Wednesday, November 18, 2009

Taking Great Pictures in Black and White Photography

Seeing in black and white can be learned by paying particular attention to the quality and direction of light. Examine Impressionist paintings. These works are all on the quality of light as they are about their subjects. One of the clearest examples is the series Haystack by Claude Monet. Although the subject of Monet and views are exactly the same in each table, each of these tables is very different because of the quality of light. This is the same regardless of the light that the photographer in black and white must keep in mind.

Photography in its simplest definition is the recording of light. When you take pictures in black and white, light and its interaction with the subject of your photo should be at the forefront of your mind.

Great Pictures Black and White Photography
Considerations for photography in black and white:

The review by the first and most important of all photography is the point of view. What about you? What you want to say or to show photography.

Source of Light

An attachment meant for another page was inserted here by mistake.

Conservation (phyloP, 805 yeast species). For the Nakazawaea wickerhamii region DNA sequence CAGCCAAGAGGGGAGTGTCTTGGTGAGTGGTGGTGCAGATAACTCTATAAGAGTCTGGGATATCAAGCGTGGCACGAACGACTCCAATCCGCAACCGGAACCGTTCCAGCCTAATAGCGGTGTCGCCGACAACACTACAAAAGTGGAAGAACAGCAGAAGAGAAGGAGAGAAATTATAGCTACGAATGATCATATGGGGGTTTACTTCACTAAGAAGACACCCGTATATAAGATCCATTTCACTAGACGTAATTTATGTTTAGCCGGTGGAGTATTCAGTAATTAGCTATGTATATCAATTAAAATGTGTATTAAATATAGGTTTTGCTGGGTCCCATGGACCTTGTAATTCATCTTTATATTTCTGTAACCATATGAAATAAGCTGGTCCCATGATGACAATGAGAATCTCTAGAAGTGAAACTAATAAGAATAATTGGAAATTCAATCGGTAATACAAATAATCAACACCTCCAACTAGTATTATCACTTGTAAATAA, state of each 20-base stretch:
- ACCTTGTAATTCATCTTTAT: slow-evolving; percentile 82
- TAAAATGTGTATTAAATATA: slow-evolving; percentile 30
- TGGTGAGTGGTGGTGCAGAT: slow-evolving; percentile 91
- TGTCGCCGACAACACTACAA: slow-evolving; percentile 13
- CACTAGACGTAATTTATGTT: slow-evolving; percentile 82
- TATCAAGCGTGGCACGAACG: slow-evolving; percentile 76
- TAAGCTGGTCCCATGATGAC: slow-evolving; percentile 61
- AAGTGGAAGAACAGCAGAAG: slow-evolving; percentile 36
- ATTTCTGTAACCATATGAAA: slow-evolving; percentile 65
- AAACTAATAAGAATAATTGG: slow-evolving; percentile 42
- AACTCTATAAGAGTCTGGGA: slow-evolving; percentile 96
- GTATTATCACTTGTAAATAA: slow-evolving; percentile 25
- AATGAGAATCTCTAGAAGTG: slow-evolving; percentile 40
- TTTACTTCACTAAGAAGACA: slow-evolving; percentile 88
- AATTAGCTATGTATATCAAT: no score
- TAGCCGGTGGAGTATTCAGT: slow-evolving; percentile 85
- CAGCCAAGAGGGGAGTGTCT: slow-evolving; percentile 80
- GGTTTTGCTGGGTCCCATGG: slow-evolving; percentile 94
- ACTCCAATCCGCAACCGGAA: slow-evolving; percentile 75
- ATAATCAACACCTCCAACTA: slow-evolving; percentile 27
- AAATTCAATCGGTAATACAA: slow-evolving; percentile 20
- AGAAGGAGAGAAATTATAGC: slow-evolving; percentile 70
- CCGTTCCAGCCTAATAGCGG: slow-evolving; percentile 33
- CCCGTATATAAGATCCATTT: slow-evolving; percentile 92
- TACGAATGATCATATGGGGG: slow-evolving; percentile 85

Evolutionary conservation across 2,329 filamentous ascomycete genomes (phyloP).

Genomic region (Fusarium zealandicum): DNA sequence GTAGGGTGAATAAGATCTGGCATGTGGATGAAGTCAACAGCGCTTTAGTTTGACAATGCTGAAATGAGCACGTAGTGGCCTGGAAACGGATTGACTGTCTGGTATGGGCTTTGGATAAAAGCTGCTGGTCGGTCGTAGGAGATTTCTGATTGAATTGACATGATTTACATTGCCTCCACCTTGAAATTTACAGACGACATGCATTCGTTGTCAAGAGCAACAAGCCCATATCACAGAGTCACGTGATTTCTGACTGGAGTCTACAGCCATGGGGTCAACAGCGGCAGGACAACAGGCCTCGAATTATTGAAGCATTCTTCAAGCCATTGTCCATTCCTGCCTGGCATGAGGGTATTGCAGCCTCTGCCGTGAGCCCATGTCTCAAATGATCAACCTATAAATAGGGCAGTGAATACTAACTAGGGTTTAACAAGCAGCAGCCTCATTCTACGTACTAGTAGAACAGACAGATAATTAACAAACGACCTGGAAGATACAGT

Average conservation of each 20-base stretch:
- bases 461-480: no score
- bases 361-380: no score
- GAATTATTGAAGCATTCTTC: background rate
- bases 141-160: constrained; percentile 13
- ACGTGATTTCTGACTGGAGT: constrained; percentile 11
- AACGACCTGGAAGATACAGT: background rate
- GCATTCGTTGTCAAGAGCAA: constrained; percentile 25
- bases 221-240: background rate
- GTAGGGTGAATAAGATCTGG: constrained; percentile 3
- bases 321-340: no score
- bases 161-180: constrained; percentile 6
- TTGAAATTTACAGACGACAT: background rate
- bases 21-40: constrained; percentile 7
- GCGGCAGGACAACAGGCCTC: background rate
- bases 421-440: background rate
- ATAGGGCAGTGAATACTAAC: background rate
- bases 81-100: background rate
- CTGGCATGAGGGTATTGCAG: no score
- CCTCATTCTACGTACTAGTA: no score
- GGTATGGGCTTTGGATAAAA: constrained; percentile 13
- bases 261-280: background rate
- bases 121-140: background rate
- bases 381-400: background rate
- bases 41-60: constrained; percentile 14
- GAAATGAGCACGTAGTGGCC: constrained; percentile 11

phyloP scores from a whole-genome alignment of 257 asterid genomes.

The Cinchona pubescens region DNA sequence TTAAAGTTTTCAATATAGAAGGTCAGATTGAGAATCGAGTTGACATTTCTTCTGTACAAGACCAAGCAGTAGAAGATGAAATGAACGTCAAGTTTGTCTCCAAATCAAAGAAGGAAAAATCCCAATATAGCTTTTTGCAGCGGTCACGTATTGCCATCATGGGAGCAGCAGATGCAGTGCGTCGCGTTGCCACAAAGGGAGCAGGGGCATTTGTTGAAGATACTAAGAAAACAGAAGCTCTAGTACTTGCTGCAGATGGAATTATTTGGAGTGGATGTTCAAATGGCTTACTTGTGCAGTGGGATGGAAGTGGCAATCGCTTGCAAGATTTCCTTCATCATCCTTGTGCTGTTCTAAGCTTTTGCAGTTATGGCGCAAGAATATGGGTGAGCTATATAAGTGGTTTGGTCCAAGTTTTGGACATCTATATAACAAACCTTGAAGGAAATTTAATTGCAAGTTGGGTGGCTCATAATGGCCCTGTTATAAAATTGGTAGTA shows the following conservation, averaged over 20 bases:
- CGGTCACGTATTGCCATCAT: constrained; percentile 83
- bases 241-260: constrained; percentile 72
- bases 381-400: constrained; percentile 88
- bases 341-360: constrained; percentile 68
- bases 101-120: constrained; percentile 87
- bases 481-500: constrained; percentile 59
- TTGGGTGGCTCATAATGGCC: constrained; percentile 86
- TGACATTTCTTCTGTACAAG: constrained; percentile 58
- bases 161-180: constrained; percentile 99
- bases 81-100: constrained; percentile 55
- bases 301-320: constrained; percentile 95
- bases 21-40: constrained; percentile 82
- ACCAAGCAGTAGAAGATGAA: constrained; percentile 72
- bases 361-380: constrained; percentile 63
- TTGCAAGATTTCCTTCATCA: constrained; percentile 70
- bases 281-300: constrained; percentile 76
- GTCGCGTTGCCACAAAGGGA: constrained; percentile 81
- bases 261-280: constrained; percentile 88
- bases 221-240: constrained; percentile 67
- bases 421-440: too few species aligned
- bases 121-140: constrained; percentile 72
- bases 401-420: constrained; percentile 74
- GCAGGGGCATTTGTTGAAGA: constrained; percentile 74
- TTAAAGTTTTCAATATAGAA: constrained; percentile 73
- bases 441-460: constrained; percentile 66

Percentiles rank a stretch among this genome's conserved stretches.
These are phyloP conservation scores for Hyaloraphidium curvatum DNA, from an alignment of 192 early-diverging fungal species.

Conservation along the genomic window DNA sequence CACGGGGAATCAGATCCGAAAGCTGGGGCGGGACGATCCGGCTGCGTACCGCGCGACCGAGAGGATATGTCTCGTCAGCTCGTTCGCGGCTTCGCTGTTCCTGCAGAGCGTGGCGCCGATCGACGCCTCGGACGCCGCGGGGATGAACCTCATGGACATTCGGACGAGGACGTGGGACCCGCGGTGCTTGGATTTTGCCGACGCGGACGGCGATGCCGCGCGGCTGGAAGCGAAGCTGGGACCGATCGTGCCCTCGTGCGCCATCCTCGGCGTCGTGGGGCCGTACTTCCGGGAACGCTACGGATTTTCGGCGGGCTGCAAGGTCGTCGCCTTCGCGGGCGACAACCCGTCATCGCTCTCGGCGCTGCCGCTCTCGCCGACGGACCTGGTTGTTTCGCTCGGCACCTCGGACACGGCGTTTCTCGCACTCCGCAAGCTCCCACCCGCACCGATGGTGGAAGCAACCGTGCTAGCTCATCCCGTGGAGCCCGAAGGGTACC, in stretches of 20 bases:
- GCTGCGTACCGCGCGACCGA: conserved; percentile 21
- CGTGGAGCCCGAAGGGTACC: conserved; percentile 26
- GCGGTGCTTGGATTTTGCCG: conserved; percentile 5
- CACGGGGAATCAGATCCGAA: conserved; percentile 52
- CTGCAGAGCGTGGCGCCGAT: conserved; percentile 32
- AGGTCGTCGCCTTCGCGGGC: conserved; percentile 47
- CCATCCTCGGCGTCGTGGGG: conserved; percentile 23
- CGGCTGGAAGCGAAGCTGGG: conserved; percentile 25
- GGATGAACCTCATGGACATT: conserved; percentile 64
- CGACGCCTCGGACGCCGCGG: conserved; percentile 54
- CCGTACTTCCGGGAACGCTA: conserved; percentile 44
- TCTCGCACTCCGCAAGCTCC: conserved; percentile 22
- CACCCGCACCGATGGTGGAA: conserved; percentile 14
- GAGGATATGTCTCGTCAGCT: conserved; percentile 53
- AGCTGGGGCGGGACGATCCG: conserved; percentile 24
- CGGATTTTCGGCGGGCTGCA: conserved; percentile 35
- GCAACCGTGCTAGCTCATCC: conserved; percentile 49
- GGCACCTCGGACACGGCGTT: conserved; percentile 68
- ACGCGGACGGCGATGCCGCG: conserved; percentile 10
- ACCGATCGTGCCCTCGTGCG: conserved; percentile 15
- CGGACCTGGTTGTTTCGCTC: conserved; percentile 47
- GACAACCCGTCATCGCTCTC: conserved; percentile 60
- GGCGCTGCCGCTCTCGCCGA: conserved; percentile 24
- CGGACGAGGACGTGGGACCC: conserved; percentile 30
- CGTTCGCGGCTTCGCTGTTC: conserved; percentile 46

Is the source of natural light? Your subject is illuminated directly by the primary light source (sun, flash) or been informed by the reflection of light from clouds or not on a large luminous object?

Quality of light
The direct light produces shadows and strong contrasts between light and darkness. Diffuse light, as light of a cloudy day, softens shadows and produces soft shades of gray in your photo.

Amount of light
Is there enough light to record your subject? The red stands out brilliantly in a shooting early evening gray color will be delivered in a black and white photo. Is there enough light to see your subject as you want it delivered?

Direction of light
The direction of light affects depth, dimension and detail. Side lighting produces larger effects. Lighting before reducing the texture and depth. Back light highlights the reduced form and detail.

Great Pictures Black and White Photography

Pattern is the repetition of line and form. Reason can give rhythm and structure for a photo.

Shape is defined not only by the objects represented, but also blocks light and darkness of the picture.
Tone is conveyed by the use of shadow and light in photography. Photographs using dark shadows and dark tones of gray areas to convey a mood such as sadness, emptiness, etc. tones photographs can convey moods, such as opening or space.

The qualities of surface texture of the object texture to a photograph. Texture can add realism and depth, and lack of texture can add a mythic quality or ideal for a photo.

Lines to provide guidance and structure to your photo. Lines draw the viewer's eye through the photograph. Lines add movement and tension.

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